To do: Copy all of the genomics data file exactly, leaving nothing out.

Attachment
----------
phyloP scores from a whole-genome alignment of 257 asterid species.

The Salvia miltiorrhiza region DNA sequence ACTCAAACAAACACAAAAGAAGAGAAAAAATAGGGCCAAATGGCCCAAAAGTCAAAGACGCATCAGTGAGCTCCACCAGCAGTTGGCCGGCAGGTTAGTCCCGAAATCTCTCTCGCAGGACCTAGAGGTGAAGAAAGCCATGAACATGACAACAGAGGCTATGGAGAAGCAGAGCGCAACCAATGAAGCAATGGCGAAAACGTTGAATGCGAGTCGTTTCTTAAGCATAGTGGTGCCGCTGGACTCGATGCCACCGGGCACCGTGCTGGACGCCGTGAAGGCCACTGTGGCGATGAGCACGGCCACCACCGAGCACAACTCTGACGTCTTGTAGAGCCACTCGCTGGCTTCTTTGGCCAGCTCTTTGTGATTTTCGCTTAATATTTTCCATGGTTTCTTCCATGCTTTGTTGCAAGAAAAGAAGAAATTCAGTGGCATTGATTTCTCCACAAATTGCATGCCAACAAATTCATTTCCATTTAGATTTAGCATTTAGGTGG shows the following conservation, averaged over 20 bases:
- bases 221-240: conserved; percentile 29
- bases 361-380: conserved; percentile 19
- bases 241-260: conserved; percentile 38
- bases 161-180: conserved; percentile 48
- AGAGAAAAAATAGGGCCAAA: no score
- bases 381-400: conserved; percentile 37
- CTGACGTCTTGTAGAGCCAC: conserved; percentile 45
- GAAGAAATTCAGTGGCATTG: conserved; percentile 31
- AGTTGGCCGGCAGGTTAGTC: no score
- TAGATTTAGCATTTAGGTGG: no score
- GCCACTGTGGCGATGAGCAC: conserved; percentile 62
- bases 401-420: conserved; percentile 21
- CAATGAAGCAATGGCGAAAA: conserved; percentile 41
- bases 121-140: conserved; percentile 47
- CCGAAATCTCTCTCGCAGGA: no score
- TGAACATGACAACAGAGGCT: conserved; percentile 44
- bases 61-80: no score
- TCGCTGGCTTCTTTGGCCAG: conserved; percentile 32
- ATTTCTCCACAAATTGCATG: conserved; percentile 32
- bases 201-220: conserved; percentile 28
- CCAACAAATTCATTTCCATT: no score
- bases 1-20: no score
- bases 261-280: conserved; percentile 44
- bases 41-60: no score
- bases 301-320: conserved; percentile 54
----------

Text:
phyloP scores from a whole-genome alignment of 257 asterid species.

The Salvia miltiorrhiza region DNA sequence ACTCAAACAAACACAAAAGAAGAGAAAAAATAGGGCCAAATGGCCCAAAAGTCAAAGACGCATCAGTGAGCTCCACCAGCAGTTGGCCGGCAGGTTAGTCCCGAAATCTCTCTCGCAGGACCTAGAGGTGAAGAAAGCCATGAACATGACAACAGAGGCTATGGAGAAGCAGAGCGCAACCAATGAAGCAATGGCGAAAACGTTGAATGCGAGTCGTTTCTTAAGCATAGTGGTGCCGCTGGACTCGATGCCACCGGGCACCGTGCTGGACGCCGTGAAGGCCACTGTGGCGATGAGCACGGCCACCACCGAGCACAACTCTGACGTCTTGTAGAGCCACTCGCTGGCTTCTTTGGCCAGCTCTTTGTGATTTTCGCTTAATATTTTCCATGGTTTCTTCCATGCTTTGTTGCAAGAAAAGAAGAAATTCAGTGGCATTGATTTCTCCACAAATTGCATGCCAACAAATTCATTTCCATTTAGATTTAGCATTTAGGTGG shows the following conservation, averaged over 20 bases:
- bases 221-240: conserved; percentile 29
- bases 361-380: conserved; percentile 19
- bases 241-260: conserved; percentile 38
- bases 161-180: conserved; percentile 48
- AGAGAAAAAATAGGGCCAAA: no score
- bases 381-400: conserved; percentile 37
- CTGACGTCTTGTAGAGCCAC: conserved; percentile 45
- GAAGAAATTCAGTGGCATTG: conserved; percentile 31
- AGTTGGCCGGCAGGTTAGTC: no score
- TAGATTTAGCATTTAGGTGG: no score
- GCCACTGTGGCGATGAGCAC: conserved; percentile 62
- bases 401-420: conserved; percentile 21
- CAATGAAGCAATGGCGAAAA: conserved; percentile 41
- bases 121-140: conserved; percentile 47
- CCGAAATCTCTCTCGCAGGA: no score
- TGAACATGACAACAGAGGCT: conserved; percentile 44
- bases 61-80: no score
- TCGCTGGCTTCTTTGGCCAG: conserved; percentile 32
- ATTTCTCCACAAATTGCATG: conserved; percentile 32
- bases 201-220: conserved; percentile 28
- CCAACAAATTCATTTCCATT: no score
- bases 1-20: no score
- bases 261-280: conserved; percentile 44
- bases 41-60: no score
- bases 301-320: conserved; percentile 54